First Line: Cornwall, August 1933. The rain was heavy now and the hem of her dress was splattered with mud.
On a visit to her grandfather in Cornwall, Sadie Sparrow goes on a walk, discovers the long-neglected estate of Loeanneth, and falls under its spell. She simply has to know more about the place, and when she learns that it's owned by well-known author A.C. Edevane, she asks for permission to go inside the old house, which hasn't been lived in for decades.
The meeting of the two women will begin a series of events that will uncover long-buried secrets. After all these years, Alice Edevane may finally learn what happened to her baby brother back in 1933.
I have enjoyed every single one of Kate Morton's books, and The Lake House is no exception. Extremely few writers have Morton's knack for interweaving multiple storylines, time periods, and characters.
Throughout the entire book the Cornish estate of Loeanneth kept me spellbound, no matter the time period. From beloved home to neglected shell, Morton's descriptions held me in the palm of her hand because no matter the state of the place, Morton described a home that was loved, not hated. All that needed to be done was to have the secrets brought out into the light.
Young police detective Sadie Sparrow is the perfect character to bring those secrets to light. She is an absolute terrier at digging them up... although she has a secret or two of her own that she doesn't want to share.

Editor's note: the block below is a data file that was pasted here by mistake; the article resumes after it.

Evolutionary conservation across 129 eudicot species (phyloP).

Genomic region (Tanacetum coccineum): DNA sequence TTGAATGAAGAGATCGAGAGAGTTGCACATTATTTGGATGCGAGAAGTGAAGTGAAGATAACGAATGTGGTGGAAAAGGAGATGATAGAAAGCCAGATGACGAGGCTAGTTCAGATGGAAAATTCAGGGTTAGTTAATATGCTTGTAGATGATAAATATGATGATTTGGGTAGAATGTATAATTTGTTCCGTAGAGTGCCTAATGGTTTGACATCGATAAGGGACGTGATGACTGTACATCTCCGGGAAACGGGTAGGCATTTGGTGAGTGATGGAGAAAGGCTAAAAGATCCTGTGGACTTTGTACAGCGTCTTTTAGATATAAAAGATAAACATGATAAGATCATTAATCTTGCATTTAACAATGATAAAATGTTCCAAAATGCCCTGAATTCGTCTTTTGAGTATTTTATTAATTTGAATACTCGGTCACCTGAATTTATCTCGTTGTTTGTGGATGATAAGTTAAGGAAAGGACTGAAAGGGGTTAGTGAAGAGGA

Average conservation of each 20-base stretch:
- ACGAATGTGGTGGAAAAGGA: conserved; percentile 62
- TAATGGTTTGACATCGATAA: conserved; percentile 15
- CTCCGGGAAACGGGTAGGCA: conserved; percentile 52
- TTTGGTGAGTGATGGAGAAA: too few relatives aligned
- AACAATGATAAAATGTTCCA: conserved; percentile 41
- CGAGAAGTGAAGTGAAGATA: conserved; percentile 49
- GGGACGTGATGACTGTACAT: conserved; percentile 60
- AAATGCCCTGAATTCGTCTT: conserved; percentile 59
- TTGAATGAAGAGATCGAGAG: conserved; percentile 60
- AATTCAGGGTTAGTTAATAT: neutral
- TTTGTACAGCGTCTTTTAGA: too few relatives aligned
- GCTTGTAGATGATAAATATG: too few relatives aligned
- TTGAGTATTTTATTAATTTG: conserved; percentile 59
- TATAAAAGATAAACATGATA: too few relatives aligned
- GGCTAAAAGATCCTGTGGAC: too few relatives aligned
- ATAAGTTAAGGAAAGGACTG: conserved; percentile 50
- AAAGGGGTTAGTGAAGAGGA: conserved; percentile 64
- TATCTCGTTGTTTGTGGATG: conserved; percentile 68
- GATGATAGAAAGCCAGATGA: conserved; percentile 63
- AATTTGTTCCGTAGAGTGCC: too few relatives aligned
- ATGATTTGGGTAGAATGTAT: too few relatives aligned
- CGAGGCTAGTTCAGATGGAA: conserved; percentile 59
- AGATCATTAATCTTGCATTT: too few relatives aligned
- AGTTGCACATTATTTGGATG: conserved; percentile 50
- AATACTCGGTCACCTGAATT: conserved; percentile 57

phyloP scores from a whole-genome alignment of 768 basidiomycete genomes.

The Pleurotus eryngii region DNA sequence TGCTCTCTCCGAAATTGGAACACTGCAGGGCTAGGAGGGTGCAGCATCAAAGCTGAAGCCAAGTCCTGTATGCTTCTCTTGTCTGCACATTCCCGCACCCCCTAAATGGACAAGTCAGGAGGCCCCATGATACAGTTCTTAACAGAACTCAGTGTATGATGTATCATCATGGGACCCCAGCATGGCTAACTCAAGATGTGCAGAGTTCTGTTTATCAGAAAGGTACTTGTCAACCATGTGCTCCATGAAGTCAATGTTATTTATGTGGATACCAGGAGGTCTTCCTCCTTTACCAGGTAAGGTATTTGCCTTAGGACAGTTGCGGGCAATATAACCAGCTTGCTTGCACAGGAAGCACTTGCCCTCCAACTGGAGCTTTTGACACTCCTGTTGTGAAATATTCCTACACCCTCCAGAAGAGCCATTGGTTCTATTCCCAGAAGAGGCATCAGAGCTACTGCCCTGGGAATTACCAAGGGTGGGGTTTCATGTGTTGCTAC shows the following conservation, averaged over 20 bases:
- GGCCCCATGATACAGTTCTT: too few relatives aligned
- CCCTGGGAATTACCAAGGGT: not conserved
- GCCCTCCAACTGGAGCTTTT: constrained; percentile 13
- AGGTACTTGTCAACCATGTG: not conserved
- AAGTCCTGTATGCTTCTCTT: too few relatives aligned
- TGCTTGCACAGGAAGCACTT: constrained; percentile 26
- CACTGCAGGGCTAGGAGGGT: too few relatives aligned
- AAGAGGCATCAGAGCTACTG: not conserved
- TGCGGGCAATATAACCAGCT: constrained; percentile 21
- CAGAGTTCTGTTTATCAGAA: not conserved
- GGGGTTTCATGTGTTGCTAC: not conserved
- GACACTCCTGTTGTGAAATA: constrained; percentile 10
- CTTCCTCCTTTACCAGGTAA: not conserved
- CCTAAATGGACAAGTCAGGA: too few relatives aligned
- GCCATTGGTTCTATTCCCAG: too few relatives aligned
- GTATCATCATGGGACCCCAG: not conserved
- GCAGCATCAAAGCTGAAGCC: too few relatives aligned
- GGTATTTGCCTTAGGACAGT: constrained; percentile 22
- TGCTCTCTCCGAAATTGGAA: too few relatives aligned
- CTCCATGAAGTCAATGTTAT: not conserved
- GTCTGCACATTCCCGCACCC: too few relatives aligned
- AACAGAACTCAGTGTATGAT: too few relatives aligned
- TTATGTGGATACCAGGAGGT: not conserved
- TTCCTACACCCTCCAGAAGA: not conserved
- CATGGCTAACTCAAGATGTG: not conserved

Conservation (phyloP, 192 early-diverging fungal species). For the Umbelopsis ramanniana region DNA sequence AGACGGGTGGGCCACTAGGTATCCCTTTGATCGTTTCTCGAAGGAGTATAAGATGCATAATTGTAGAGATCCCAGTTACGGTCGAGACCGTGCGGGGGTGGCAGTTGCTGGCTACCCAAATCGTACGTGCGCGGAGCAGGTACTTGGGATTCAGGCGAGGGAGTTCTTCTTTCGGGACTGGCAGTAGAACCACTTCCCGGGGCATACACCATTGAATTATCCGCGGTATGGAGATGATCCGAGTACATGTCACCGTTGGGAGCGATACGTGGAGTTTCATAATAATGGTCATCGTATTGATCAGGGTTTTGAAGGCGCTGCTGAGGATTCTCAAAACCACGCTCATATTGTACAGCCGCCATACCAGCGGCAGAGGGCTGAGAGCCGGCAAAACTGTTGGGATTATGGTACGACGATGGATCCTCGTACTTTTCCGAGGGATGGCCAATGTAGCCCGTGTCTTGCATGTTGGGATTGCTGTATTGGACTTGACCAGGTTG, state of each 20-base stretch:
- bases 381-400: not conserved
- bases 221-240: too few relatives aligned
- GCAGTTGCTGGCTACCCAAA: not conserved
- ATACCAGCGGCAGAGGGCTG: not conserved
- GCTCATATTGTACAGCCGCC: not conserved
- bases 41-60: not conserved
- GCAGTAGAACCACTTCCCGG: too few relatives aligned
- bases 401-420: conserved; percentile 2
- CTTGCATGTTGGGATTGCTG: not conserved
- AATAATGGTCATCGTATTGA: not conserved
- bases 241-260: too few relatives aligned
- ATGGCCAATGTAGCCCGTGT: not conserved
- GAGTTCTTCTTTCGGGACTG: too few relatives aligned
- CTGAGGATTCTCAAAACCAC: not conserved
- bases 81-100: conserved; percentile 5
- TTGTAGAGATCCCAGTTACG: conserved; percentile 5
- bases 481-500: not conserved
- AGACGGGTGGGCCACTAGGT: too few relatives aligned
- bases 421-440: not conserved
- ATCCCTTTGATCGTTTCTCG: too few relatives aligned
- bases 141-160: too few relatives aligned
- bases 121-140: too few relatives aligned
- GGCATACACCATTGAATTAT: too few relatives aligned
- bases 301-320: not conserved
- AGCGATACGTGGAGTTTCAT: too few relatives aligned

Pitted against young Sadie is the much older and wiser Alice (A.C.) Edevane-- a strong character no matter the age at which Morton portrays her. We see Alice's parents falling in love, and we see Alice, her parents and siblings happily ensconced in Loeanneth. At the age of sixteen Alice is already writing novels. She's such a bright, inquisitive child, and so eager to become an adult. But her world comes crashing down around her after a party at Loeanneth. Hundreds of people attended, but only one cannot be accounted for: Alice's eleven-month-old brother Theo. The infant is never seen again, and the tragedy shatters the Edevane family.
The Lake House has so many interlocking secrets and so many possible solutions to what happened to Theo-- more than enough to keep all our little grey cells hopping. We learn about all these secrets as the time period swings to and fro naturally from present day to 1911, 1933, and 1941. Kate Morton has done it again: created a world, characters, and a story that kept me fascinated from first page to last.
The Lake House by Kate Morton
Atria Books © 2015
eBook, 512 pages
Romantic Suspense, Standalone
Source: Net Galley